It’s probably easy to guess the favorite holiday of anyone who spends their time jaunting here around the site — and that fact is no different for many of the fey folk who cross the Irish plains and hold a cozy place in the Unseelie Courts.
It’s said that Halloween first originated under name title of Samhain, from the Celtic settlements in ancient Ireland. Originally as a sign of the closing season, the Celts used it as the day to harvest their crops to prepare and store for the oncoming winter, as well as a night for chosen livestock to be slaughtered and stored away for the same.
According to Irish Genealogy:
Samhain had three distinct elements.
Firstly, it was an important fire festival, celebrated over the evening of 31 October and throughout the following day.
The flames of old fires had to be extinguished and ceremonially re-lit by druids.
It was also a festival not unlike the modern New Year’s Day in that it carried the notion of casting out the old and moving into the new.
More than just a symbol of the harvest, though, Samhain was also known as the night the dead would return to their former homes for a visit to the living — but not just the spirits of family and friends. Samhain opened the doors to other creatures allowed to roam the moors, including a few fey folk whom any person would be unlucky to cross paths with.
It’s no wonder Halloween has a reputation for danger, mystery, bad luck, and an overall sense of anxiety. Pucas (also spelled pooka or púca), might have partial blame in this, being mean little faeries who are capable of taking any form, animal or human — which, honestly, sounds a little too familiar to something else we’ve talked about before.
Thomas Croker, author of many 19th century books surrounding Ireland and her folklore, once recalled being told by a boy in the mountains near Killarney:
… old people used to say that the [pucas] were very numerous in the times long ago. They were wicked-minded, black-looking, bad things, that would come in the form of wild colts, with chains hanging about them. They did great hurt to benighted travellers.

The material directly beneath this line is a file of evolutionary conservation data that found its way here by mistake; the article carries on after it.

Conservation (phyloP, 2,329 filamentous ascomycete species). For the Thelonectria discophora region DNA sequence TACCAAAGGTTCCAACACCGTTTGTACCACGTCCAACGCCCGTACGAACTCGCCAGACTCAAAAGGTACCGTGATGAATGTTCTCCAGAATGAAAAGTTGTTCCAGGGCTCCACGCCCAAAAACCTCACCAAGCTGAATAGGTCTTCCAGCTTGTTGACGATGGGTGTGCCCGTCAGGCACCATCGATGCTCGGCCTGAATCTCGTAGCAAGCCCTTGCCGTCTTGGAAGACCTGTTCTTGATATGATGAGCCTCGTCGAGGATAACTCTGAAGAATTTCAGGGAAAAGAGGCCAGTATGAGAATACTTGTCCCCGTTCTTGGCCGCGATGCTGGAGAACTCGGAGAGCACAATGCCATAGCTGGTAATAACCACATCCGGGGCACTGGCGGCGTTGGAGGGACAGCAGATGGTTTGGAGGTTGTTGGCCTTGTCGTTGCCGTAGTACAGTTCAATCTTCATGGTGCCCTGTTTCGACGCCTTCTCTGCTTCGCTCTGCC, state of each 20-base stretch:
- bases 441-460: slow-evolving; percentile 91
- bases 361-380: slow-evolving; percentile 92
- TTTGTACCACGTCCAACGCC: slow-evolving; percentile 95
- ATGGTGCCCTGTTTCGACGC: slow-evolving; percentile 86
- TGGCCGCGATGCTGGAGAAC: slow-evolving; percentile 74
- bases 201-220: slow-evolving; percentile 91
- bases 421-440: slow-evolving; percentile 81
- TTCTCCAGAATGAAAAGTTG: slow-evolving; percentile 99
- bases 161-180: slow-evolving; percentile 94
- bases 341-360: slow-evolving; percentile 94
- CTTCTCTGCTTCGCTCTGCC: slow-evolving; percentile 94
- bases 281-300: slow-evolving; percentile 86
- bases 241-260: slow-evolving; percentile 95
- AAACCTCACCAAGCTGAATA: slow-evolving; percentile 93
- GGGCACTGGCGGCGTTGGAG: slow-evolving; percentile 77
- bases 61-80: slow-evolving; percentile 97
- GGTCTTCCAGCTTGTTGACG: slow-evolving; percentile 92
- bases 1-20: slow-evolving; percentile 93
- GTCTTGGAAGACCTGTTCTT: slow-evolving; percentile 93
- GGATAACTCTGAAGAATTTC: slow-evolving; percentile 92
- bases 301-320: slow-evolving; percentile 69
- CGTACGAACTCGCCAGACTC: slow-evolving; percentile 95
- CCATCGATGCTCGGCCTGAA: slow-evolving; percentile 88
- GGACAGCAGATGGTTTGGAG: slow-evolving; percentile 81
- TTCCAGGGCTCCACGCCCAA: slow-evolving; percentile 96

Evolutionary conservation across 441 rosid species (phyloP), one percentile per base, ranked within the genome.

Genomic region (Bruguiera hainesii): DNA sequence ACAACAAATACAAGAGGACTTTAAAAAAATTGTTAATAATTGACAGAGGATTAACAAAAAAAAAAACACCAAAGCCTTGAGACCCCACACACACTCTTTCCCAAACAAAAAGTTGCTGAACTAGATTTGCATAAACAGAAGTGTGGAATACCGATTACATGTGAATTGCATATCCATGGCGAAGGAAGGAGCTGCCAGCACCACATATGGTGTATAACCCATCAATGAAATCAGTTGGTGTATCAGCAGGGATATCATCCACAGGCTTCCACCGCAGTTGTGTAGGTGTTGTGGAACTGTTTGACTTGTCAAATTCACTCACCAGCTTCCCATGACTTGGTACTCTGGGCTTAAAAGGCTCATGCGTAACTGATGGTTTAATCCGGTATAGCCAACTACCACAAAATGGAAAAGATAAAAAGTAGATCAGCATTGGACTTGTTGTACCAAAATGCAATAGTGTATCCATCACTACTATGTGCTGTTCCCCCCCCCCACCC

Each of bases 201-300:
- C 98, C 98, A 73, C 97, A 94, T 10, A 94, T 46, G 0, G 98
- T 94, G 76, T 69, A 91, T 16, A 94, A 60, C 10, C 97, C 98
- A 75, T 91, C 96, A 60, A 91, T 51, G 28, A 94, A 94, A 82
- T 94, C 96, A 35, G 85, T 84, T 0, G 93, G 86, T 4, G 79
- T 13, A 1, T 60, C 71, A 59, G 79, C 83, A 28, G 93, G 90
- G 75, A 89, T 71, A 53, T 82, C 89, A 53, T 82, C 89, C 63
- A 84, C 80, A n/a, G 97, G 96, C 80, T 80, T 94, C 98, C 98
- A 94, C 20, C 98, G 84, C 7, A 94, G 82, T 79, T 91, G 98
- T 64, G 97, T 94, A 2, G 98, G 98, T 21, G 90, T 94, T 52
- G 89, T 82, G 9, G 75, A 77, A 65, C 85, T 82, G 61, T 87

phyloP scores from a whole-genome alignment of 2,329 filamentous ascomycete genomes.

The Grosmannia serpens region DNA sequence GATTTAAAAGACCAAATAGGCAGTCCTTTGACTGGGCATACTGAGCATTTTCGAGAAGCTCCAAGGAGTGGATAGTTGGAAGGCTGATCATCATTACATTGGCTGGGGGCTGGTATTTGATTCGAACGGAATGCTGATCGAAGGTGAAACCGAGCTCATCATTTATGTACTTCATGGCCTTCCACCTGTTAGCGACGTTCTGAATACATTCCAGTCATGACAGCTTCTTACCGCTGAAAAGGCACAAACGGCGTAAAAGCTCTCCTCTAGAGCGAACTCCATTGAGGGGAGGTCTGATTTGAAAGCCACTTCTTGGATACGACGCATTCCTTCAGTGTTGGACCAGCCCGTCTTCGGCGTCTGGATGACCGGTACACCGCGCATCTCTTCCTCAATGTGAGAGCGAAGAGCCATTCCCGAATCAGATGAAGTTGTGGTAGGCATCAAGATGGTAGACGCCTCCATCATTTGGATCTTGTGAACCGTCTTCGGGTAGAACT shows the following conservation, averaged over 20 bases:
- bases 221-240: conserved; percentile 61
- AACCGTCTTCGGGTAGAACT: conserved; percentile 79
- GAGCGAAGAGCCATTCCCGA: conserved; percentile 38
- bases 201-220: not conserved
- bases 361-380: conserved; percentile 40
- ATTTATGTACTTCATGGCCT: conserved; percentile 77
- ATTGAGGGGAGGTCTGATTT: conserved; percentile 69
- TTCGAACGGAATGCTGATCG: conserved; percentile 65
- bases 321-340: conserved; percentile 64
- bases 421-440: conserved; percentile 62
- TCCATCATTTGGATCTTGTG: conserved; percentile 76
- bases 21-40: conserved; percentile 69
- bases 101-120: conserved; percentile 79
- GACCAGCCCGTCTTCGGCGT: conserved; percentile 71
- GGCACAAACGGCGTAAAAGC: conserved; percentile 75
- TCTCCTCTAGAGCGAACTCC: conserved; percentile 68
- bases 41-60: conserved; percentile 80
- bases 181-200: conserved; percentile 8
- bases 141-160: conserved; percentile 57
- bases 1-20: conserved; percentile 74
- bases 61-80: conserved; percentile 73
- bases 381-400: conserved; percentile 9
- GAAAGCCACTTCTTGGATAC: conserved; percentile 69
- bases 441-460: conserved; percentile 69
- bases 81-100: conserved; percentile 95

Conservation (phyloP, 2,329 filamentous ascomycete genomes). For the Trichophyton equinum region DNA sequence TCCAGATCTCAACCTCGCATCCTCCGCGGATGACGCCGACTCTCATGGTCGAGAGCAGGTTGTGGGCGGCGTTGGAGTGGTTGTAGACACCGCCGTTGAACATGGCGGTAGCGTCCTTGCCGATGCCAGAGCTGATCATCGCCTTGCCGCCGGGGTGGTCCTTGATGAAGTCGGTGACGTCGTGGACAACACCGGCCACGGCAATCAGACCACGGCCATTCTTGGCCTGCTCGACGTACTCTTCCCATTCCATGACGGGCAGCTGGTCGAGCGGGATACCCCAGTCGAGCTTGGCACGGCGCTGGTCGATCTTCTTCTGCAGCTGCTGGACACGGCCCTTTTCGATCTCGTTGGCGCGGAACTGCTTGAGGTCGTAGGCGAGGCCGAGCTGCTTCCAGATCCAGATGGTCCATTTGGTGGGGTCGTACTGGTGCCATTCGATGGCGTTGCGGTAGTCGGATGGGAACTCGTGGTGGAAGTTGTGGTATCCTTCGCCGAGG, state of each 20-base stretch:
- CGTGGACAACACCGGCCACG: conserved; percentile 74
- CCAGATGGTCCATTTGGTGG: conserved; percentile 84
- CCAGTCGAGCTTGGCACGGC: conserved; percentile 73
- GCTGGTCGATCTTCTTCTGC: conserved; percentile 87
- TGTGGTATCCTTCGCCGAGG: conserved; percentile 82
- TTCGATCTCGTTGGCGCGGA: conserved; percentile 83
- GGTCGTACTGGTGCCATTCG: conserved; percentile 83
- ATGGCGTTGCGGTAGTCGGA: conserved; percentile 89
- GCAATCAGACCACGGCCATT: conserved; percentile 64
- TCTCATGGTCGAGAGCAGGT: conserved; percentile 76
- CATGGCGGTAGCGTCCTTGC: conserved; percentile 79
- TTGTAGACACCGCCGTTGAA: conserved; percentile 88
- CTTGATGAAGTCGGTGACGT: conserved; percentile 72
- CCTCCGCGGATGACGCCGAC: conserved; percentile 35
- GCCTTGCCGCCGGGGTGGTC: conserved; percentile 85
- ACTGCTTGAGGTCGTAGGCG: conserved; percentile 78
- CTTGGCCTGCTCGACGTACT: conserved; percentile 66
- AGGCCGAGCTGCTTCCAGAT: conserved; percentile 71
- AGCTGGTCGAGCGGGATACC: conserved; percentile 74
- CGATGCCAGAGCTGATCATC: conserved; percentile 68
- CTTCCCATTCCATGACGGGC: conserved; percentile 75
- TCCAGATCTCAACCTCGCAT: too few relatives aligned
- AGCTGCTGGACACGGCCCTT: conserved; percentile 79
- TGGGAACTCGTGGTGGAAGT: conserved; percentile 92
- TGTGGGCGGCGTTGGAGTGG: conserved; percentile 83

Quoted from Thomas Keightley’s The Fairy Mythology Illustrative of the Romance and Superstition of Various Countries, he goes on to say,
When the blackberries begin to decay, and the seeds to appear, the children are told not to eat them any longer, as the [Puca] has dirtied on them.
It’s also interesting to note that Puck, the narrator from Shakespeare’s A Midsummer Night’s Dream, is thought to be inspire by the mischievous Puca fairies, which makes sense when comparing the names of the two.
Ireland of the Welcomes describes the Puca similarly, saying:
Often thought of as an animal spirit, some accounts believe it gets its name from Poc, meaning he-goat in Irish. In fact Pooka is a changeling, and can take animal or human form; like a horse, donkey, cat, dog, bull, young man or even a voluptuous young woman. The animal Pooka is usually jet black with fiery golden or red eyes. Some associate it with devil!
Thought to thrive in the mountains, November is considered the “month of the Puca,” which makes sense, since they first arrive in the land of the living on October 31st. It’s said many children would wander off with pucas, only to disappear and never be found again, similar to the Pied Piper of Hamelin. It’s also thought the puca inspired the modern Boogeyman, as well as the Easter Bunny, which shares its pagan heritage.
Should you come across one of these small creatures while out trick or treating, what are you supposed to do? According to Old Moore’s Almanac:
If a person meets a púca on their travels, the púca will try to entice the human onto its back. If this happens to you, you should accept. The human will get one ride wild. However the agreement of accepting a ride comes with the clause that the púca will not harm the human on this wild ride. It is said that Brian Boru, a High King of ancient Ireland, successfully rode a púca. He managed to do this by making a bridle which incorporated some of the púca’s tail hair. This confused the púca and tamed it somewhat.
Despite the puca’s mischief and tendency for trouble, many believing people still show deference to these faeries on Halloween night, usually by sprinkling a little bit of grain in their gardens — if the puca discovers it, and is pleased by the offering, the garden should overflow with ripe fruits come springtime. If grains alone offer that kind of promise, I wonder what other homemade Halloween treats could bring?